Alexander Hamilton Papers

Enclosure: From Jeremiah Wadsworth, [10 December 1791]

From Jeremiah Wadsworth2

[December 10, 1791]

Dear Sir

A duty of ten per Cent on our Salted provisions imported into the French Islands would be too much unless we were relieved from other impositions which you will see by the paper herewith are more than ten per Cent on our Cargoes. When our Vessels arrive in Hispaniola the Captain must find a Bondsman tho his whole Vessel and Cargo is in the Power of the Government; this Bondsman is the Merchant who charges five per Ct on the Sales and the same on the return Cargo. We are happy if he will let our Captains do the business & not meddle in the Sales or purchase for in bothe we are in most instances sure to suffer, in the first from want of knowledge of the Value of our Horeses in the latter a carelessness of the quality of the goods, and often short weght & Short measure, sometimes delay of payment we are under the necssity of imploying a Captain or Merchant of our own who is paid five per Cent to save us from greater impositions

Our t[r]ade to the French Islands consists of a great Variety of Articles [on] many of which a small duty is charged, for Horses Oxen Sheep & Hogs alive Beans, Peas Hoops Staves, Boards, Scantling &c. What the legal duties are I do not know but We pay about one per Cent and the duty on Melasses outward is about the same.

It would be of consequence to have the Charges of every kind Mentioned in the treaty as their general regulations are not easily known; if it is agreed that we shall pay the same as the French Ships pay they will make us pay all the Charges which are made on their Ships & men for the purpose of establishing funds for their Various Cases, Beureaus &c.

a Brigantine of 130 Tons entered

Port au Prince in 1788
Paid duties on Cargo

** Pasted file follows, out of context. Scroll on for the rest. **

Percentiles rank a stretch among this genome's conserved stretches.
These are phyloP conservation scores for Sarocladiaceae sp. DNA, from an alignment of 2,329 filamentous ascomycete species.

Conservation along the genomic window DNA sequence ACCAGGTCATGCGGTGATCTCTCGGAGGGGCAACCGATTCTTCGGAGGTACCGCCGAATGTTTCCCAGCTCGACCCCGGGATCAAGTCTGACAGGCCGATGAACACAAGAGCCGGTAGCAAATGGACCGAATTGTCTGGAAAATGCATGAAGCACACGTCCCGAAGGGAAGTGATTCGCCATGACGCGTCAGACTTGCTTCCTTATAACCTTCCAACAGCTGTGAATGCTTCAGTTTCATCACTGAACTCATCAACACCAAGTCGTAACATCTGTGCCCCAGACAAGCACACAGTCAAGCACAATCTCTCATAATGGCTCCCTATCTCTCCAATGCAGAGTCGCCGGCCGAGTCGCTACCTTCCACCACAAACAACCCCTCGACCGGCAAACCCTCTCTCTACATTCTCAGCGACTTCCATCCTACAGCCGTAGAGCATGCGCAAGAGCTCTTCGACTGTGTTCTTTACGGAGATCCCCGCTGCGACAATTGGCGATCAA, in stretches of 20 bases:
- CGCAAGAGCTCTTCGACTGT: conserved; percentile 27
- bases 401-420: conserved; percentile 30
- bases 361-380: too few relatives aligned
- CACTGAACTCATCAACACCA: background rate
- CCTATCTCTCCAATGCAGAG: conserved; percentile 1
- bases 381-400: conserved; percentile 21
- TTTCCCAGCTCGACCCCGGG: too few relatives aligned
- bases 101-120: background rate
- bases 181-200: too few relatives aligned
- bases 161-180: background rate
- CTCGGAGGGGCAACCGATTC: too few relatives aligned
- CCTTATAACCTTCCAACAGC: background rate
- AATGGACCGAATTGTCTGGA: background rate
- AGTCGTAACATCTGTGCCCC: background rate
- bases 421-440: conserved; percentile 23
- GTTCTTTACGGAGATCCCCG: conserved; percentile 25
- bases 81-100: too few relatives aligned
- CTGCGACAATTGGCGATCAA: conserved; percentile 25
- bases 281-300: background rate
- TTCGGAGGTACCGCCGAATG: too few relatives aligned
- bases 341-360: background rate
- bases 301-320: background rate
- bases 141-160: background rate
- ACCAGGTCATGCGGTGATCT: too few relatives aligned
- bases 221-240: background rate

duties 1 per Ct 344  
on 50 Quintal Salted Beef
@ 3 livres 150  
on Melasses exported 1 per 712  
1 206  
Collectors fees. 8 dollars 66  
Expedition 66  
Admiralty & Anchorage 210  
Harbour Master 60  
Gratification Extra 66  
Commandant 49.10
Soldiers 49.10
interpreter 99  
Sales—40 Hor[s]es @ 390 livr 14 600  
Beef Lumber Beans Peas &c    5 400  
Commission 5 per C    1 000      1.000  
18 000   2 866  
   2 866  
15 134  
Commission 5 per c     700  
14 434  

Thus a Cargo of 20-000 livres is reduced to 14434 livres without any Commission to our own Merchant or Captn. In many instances the French Merchant takes 10 per Cent at once out of the Grocce Sales. The Melasses rising in price they latterly put water into it. On an average the Melasses falls short on Gauge 5 per Ct. Our trade has so increased to the French Islands that American produce gradually falls & that of the Islands has rapidly increased. We do not now get more Gallons of Melasses or pounds sugar &c for £1000 than we used to get in 1786. 7. & 8 for £750. I do not mean since the insurrection,3 but before.

The Practise of Extorting a Commission under Pretence of Being Bondsman is confined to Hispaniola. The Windward Islands do not practice so but all the Other impositions are nearly the Same. Many Vessels of the Burthen of 130 Tons Carry lumber only which does not amount to the Sum Stated above. The Charges are the Same except the duties thus of a Cargo of Lumber in such a Vessel sells for 10.000 livr.

Port Charges would be   666
leaving 9 334 livres
from which a Commisn of 5 per C on the   500
groce Sales 8 834
from which 5 per C more as Commn.   434
8 400

which is 16 per Ct in port Charges & Commissn. without any duties which is at least one per Ct.

2AL, Hamilton Papers, Library of Congress.

3This is a reference to the slave insurrection which began in Santo Domingo in August, 1791.

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